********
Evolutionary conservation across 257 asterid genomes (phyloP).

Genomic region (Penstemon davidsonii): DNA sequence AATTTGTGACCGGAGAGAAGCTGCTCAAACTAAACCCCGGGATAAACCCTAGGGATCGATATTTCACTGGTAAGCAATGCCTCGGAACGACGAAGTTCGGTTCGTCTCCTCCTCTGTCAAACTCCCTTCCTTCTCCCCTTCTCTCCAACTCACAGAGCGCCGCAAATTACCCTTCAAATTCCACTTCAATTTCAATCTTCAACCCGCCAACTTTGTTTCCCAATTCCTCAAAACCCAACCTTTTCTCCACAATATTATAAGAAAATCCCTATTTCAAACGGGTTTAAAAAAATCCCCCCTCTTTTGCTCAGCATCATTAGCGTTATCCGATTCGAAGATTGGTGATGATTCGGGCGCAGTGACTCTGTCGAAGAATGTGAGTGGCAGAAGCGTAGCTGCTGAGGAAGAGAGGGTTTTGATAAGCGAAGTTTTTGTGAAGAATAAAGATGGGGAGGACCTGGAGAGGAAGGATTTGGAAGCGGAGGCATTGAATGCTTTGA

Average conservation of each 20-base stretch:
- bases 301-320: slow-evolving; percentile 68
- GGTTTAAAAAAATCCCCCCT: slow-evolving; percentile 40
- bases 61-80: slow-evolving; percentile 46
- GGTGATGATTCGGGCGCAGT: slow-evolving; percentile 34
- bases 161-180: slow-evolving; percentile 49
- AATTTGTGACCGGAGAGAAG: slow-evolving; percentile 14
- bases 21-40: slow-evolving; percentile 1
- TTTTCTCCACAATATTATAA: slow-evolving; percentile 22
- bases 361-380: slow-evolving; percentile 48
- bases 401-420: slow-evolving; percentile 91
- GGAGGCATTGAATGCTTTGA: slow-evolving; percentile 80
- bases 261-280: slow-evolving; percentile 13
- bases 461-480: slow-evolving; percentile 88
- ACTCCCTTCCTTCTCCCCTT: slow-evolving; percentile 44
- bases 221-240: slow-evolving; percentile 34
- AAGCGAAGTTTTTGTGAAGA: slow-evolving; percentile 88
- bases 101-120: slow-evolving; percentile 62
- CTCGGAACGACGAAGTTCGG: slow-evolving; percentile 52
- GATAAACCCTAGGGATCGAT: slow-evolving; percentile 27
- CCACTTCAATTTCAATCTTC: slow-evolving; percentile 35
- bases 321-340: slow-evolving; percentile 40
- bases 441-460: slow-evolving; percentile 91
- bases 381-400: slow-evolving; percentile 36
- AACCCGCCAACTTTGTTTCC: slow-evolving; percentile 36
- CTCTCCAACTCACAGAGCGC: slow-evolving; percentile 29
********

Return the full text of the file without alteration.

Evolutionary conservation across 257 asterid genomes (phyloP).

Genomic region (Penstemon davidsonii): DNA sequence AATTTGTGACCGGAGAGAAGCTGCTCAAACTAAACCCCGGGATAAACCCTAGGGATCGATATTTCACTGGTAAGCAATGCCTCGGAACGACGAAGTTCGGTTCGTCTCCTCCTCTGTCAAACTCCCTTCCTTCTCCCCTTCTCTCCAACTCACAGAGCGCCGCAAATTACCCTTCAAATTCCACTTCAATTTCAATCTTCAACCCGCCAACTTTGTTTCCCAATTCCTCAAAACCCAACCTTTTCTCCACAATATTATAAGAAAATCCCTATTTCAAACGGGTTTAAAAAAATCCCCCCTCTTTTGCTCAGCATCATTAGCGTTATCCGATTCGAAGATTGGTGATGATTCGGGCGCAGTGACTCTGTCGAAGAATGTGAGTGGCAGAAGCGTAGCTGCTGAGGAAGAGAGGGTTTTGATAAGCGAAGTTTTTGTGAAGAATAAAGATGGGGAGGACCTGGAGAGGAAGGATTTGGAAGCGGAGGCATTGAATGCTTTGA

Average conservation of each 20-base stretch:
- bases 301-320: slow-evolving; percentile 68
- GGTTTAAAAAAATCCCCCCT: slow-evolving; percentile 40
- bases 61-80: slow-evolving; percentile 46
- GGTGATGATTCGGGCGCAGT: slow-evolving; percentile 34
- bases 161-180: slow-evolving; percentile 49
- AATTTGTGACCGGAGAGAAG: slow-evolving; percentile 14
- bases 21-40: slow-evolving; percentile 1
- TTTTCTCCACAATATTATAA: slow-evolving; percentile 22
- bases 361-380: slow-evolving; percentile 48
- bases 401-420: slow-evolving; percentile 91
- GGAGGCATTGAATGCTTTGA: slow-evolving; percentile 80
- bases 261-280: slow-evolving; percentile 13
- bases 461-480: slow-evolving; percentile 88
- ACTCCCTTCCTTCTCCCCTT: slow-evolving; percentile 44
- bases 221-240: slow-evolving; percentile 34
- AAGCGAAGTTTTTGTGAAGA: slow-evolving; percentile 88
- bases 101-120: slow-evolving; percentile 62
- CTCGGAACGACGAAGTTCGG: slow-evolving; percentile 52
- GATAAACCCTAGGGATCGAT: slow-evolving; percentile 27
- CCACTTCAATTTCAATCTTC: slow-evolving; percentile 35
- bases 321-340: slow-evolving; percentile 40
- bases 441-460: slow-evolving; percentile 91
- bases 381-400: slow-evolving; percentile 36
- AACCCGCCAACTTTGTTTCC: slow-evolving; percentile 36
- CTCTCCAACTCACAGAGCGC: slow-evolving; percentile 29